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Dead Sea Scrolls

Written documents from the 3rd century BC to the 1st AD, including the one and only Copper Scroll.

Part of the visual informative tour through the Jordan Museum, Amman, in the frame of Art Destination Jordan.

About the Dead Sea Scrolls  


About the Dead Sea Scrolls

The Dead Sea Scrolls are written documents that date from the 3rd century BC to the 1st AD. They contain some of the oldest-known copies of biblical books, as well as hymns, prayers, and other important writings. Most of the writings are in old Hebrew but there are also Aramaic, Greek and Nabataean texts among them.

The majority of the scrolls are of leather parchment, some of papyrus, and only one is an inscribed copper sheet. This one and only Copper Scroll is made of 99% copper metal and dates from the 1st century AD. It now has its own special climate controlled display at The Jordan Museum.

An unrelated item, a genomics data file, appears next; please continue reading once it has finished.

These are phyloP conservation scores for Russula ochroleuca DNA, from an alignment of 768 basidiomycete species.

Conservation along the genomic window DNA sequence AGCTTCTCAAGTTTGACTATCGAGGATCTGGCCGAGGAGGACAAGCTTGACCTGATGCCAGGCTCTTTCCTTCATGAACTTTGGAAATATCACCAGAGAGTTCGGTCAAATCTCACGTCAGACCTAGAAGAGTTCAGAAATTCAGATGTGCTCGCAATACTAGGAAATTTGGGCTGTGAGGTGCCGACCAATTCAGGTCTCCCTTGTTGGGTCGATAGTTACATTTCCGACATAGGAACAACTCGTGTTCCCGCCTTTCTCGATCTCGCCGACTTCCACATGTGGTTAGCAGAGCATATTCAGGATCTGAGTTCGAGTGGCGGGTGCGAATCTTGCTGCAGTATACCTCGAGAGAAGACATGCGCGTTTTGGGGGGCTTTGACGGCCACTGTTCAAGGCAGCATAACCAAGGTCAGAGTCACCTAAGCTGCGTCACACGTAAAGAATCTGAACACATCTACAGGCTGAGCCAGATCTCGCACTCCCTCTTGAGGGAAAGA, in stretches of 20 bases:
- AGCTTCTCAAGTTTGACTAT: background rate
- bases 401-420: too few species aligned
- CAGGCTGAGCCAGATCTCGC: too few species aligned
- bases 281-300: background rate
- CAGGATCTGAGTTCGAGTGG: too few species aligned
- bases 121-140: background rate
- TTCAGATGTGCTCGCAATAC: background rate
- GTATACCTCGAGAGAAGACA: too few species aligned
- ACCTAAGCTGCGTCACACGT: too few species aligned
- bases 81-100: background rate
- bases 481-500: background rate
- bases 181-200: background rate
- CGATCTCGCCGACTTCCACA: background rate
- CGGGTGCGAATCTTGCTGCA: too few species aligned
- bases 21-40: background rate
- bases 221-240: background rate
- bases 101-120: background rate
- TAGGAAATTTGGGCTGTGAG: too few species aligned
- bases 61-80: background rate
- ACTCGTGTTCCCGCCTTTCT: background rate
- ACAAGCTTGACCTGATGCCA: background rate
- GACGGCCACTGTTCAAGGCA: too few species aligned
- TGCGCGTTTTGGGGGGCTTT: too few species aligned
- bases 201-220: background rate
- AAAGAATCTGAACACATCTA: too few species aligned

All of the Dead Sea Scrolls on display in the special room at The Jordan Museum come from archaeological excavations, which were carried out at a time when the West Bank (including the site) was part of the Hashemite Kingdom of Jordan.

© From a text in The Jordan Museum

The Jordan Museum
National museum of Jordan’s history and culture, over 2,000 artifacts. Extensive visual informative tour in the frame of Art Destination Jordan.

Recommendations for cultural travellers: Contemporary art, art history, architecture, design, cultural heritage

Web guide, including informative photo tours with interactive maps and special presentations of venues, sites, events

Jordan Tourism BoardIn cooperation with the
Jordan Tourism Board

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